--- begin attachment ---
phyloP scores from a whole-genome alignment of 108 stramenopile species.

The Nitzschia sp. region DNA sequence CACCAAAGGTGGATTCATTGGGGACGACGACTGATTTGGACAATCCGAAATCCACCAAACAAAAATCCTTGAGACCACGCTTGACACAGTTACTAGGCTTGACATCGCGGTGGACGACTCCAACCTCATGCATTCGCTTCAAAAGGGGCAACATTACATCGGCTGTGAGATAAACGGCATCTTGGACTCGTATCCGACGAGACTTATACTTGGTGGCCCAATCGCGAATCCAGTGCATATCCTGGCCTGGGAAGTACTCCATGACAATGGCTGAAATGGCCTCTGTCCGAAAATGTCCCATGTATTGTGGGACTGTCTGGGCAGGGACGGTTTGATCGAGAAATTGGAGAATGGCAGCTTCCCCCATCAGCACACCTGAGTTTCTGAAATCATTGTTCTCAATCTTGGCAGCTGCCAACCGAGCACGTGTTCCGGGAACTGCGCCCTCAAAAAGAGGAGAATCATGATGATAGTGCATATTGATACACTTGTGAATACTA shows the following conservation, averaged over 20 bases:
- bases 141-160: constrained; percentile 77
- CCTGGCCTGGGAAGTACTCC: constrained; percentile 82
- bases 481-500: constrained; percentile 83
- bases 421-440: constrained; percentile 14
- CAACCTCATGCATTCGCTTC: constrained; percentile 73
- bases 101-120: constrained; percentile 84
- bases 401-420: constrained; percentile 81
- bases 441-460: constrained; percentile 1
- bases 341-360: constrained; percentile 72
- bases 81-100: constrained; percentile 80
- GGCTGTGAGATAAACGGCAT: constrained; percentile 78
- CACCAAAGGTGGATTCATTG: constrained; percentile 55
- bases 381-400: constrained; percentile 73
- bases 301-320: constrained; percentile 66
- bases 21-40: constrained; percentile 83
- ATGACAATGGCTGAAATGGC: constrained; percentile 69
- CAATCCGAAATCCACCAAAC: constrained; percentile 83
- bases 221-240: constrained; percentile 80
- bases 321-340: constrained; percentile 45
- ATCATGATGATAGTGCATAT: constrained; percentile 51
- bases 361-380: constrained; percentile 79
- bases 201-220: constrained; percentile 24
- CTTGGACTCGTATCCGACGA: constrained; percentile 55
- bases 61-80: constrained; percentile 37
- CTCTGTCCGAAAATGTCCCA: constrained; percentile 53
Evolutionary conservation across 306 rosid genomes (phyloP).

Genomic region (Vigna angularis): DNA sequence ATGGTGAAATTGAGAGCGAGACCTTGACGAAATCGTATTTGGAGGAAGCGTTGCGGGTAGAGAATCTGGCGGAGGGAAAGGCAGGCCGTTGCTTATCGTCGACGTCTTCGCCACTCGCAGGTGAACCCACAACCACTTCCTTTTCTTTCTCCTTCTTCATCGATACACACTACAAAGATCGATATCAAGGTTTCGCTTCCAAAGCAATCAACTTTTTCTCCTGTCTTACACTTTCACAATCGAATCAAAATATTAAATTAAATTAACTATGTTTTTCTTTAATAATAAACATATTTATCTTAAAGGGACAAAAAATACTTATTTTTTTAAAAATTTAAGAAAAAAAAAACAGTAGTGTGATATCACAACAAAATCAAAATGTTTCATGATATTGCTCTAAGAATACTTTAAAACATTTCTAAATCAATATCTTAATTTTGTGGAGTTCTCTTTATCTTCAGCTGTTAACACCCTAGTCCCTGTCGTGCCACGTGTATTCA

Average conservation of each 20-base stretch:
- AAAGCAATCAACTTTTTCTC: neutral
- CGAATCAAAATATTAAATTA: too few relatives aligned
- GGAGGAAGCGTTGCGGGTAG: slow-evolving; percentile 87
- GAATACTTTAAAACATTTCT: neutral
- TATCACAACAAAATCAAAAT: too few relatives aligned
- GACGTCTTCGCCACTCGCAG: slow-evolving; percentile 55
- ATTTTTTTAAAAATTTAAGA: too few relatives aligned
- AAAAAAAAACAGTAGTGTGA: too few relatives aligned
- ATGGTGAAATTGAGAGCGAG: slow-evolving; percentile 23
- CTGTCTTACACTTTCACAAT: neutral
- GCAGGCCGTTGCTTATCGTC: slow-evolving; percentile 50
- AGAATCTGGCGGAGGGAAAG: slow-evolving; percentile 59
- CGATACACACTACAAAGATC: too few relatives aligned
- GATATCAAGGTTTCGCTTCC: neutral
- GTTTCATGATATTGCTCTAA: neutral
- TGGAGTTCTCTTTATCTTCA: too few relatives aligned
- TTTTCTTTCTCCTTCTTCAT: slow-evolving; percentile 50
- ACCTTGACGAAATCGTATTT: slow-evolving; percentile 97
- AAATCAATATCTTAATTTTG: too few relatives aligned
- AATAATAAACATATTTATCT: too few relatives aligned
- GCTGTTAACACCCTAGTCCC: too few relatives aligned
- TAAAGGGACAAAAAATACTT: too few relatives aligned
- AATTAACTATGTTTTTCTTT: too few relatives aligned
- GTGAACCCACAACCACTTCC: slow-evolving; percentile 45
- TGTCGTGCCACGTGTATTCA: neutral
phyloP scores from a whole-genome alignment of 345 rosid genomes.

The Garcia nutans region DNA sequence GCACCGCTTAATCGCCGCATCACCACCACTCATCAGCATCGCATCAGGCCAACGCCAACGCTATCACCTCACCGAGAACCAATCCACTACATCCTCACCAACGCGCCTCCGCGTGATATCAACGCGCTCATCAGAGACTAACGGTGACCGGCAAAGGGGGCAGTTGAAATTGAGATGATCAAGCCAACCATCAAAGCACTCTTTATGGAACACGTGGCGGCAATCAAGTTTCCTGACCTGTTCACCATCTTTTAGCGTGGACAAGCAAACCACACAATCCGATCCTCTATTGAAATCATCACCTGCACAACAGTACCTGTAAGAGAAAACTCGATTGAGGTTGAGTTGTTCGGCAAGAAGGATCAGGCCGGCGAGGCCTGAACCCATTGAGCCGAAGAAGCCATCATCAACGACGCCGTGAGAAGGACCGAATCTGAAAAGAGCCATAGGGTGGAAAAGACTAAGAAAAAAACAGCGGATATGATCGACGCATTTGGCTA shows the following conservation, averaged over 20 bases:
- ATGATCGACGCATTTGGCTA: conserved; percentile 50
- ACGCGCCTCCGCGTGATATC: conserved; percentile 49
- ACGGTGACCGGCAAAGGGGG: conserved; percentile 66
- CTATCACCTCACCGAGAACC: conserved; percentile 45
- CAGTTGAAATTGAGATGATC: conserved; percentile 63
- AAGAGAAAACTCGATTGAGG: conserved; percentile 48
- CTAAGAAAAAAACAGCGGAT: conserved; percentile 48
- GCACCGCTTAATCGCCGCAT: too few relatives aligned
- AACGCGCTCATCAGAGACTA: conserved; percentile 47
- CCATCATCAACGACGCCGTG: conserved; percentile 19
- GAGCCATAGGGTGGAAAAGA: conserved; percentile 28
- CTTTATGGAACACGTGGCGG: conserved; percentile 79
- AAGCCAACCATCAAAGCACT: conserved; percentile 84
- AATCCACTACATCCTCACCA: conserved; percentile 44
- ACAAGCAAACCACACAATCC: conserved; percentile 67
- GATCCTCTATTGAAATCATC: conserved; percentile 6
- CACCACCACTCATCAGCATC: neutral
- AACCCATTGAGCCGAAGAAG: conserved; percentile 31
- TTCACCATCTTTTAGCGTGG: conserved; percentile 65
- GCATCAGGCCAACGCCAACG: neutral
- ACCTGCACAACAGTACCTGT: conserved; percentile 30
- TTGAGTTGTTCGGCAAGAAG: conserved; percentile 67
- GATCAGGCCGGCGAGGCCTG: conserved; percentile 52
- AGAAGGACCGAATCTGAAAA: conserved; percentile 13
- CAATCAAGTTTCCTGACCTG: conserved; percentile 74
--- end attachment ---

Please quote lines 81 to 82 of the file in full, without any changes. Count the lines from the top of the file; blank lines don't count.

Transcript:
- AGAAGGACCGAATCTGAAAA: conserved; percentile 13
- CAATCAAGTTTCCTGACCTG: conserved; percentile 74